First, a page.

The Case of Hana & Alice

Monday, May 30, 2016

When the camera moves it’s always good to have a reason behind it whether it’s practical or narrative driven. Camera movement with perspective changes is even more dynamic in traditional animation since it’s a lot rarer. This rarity makes the camera move a powerful visual storytelling tool and The Case of Hana & Alice made use of it to a great effect.

The Case of Hana & Alice is a story about two teenage girls dealing with significant changes in their lives. The movie conveyed these changes through camera movement and perspective changes. Horizontal tracking shots were utilized as a visual metaphor for the pivotal transitions in the story and the characters’ development. The rare perspective changes in these shots aided in giving more emphasis to the visual metaphor.

The first horizontal tracking shot of the movie is Alice and her mother walking to her new school. Transferring to another school comes with the challenges of getting to know new people, getting accustomed with a new environment and dealing with bullies. It’s a big change in life and the tracking shot helped visually demonstrate it.

The perspective changes in this shot are also quite subtle. It’s really only noticeable in the shadows and stains on the ground. These small changes can represent how little we know about the characters but as the viewers get to know them more the perspective changes become more drastic.

There’s also parallax scrolling in these shots but it’s merely an illusion of depth with no actual changes in perspective lines.

Prior to the shot above Alice’s father was encouraging her to join the relay team. The tracking shot is more than just a sign of her joining the relay team; it’s an emphasis on the major changes it will bring. Not only being in the relay team helped her fit in with her classmates but it also lead to knowing more about Hana and eventually meeting her.

The tracking shot beginning with a walk and ending with a run can also be interpreted as an escalation in the story and character development. After this shot the story became much more adventurous, emotional and personal.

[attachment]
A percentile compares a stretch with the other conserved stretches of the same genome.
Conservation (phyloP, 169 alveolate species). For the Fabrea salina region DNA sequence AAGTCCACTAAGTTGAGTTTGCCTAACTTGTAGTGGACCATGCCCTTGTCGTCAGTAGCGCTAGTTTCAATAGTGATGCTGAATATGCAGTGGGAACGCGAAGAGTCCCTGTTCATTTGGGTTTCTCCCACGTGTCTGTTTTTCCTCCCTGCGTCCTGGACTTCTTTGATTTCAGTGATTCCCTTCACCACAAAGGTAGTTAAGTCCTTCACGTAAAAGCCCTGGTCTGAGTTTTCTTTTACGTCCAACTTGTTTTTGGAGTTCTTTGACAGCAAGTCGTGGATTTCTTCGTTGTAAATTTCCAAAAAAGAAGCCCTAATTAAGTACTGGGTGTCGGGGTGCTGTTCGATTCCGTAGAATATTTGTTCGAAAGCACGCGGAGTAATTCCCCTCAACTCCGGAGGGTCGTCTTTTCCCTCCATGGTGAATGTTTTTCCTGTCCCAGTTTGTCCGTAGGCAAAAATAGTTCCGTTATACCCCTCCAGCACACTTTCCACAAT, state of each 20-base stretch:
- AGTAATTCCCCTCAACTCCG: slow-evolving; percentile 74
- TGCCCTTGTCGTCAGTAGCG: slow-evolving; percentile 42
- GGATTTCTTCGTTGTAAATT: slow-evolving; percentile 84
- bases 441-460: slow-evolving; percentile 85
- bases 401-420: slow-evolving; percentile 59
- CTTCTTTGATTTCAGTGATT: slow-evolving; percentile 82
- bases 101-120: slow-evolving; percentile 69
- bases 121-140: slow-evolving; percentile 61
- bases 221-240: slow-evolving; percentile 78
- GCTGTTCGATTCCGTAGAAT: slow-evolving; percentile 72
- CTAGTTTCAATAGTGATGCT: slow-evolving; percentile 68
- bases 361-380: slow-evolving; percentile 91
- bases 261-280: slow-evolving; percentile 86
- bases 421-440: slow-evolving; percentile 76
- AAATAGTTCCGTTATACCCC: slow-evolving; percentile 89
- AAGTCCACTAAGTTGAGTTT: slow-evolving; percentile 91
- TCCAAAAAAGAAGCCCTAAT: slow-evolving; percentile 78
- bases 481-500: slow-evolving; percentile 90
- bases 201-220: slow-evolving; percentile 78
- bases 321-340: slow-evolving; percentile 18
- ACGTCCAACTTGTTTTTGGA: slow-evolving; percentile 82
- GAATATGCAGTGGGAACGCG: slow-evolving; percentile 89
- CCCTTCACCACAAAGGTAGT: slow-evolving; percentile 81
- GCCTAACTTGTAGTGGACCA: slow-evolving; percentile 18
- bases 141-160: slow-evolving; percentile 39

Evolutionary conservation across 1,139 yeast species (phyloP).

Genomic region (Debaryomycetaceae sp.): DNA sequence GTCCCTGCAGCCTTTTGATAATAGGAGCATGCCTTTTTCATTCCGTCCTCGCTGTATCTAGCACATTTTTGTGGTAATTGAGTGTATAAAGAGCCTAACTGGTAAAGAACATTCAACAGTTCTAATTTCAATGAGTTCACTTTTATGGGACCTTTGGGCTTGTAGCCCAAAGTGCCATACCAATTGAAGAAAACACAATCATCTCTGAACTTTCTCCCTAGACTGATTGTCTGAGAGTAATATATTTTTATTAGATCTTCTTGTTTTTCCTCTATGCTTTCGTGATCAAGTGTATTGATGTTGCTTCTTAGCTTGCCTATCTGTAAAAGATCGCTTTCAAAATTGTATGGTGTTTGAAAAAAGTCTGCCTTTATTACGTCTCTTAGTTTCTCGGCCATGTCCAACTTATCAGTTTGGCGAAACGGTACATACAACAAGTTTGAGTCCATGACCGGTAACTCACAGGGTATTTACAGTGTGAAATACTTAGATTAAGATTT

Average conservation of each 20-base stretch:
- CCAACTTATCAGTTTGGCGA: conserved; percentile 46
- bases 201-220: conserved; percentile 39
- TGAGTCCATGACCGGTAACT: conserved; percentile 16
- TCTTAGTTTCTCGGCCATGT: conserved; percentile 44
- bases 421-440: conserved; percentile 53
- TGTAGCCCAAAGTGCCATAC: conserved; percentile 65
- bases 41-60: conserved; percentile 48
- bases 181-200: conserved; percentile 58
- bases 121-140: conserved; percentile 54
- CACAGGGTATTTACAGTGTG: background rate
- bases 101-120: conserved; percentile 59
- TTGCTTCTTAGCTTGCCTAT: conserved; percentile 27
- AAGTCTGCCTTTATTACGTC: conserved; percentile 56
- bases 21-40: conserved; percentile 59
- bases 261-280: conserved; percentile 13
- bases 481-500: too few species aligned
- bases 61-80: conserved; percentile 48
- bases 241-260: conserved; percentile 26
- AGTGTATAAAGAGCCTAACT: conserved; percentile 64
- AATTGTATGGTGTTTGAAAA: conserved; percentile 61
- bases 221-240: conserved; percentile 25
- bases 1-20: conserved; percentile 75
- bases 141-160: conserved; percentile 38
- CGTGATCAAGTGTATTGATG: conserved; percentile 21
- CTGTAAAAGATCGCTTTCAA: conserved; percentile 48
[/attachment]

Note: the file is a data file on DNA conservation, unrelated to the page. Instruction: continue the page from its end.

The tracking shot above marks the beginning of a close friendship. Alice has become comfortable enough with Hana to hug her and ask a personal question about why she has become isolated. Shortly after this scene Hana shares her deeply personal and emotional reasons on why she ended up as a shut-in.

There were a few more tracking shots like these in the movie but these three were the most effective in demonstrating its use as a visual metaphor for change.

Beautiful Bones -Sakurako's Investigation- Episode 7

Wednesday, November 18, 2015

During the conversation about Sakurako’s autopsy of her pet cat, there was a sequence of close-up shots that only partially framed the face or didn’t show it at all. This practice is quite common in anime, especially during dramatic moments. I think these are done for an effect. Watching a dramatic exchange without seeing the character’s face is visually odd and uneasy, which is an effect that can add tension to the scene. Another effect of these types of shots is they put more emphasis on the voice acting and body language, which at times might be a more effective emotional stimulant than facial expressions.

The aforementioned reasons for these odd and uneasy shots hold true for this sequence in this episode but they also match the mood of the conversation. The visually uncomfortable framing accentuated the naturally unsettling idea of dissecting a pet, an idea that really bothered Shoutarou. There was also a tension between two differing personalities that this odd framing helped bring forth. Shoutarou is more emotionally sensitive while Sakurako can easily detach herself emotionally and think with pure logic.

Another effect of not seeing their faces is when they’re finally shown it can be done for emphasis. Towards the end of this sequence the centered medium close-ups of both characters really punctuated their vastly contrasting feelings on the subject. Sakurako has this cold and unflappable expression, while Shoutarou has a pained and sad look.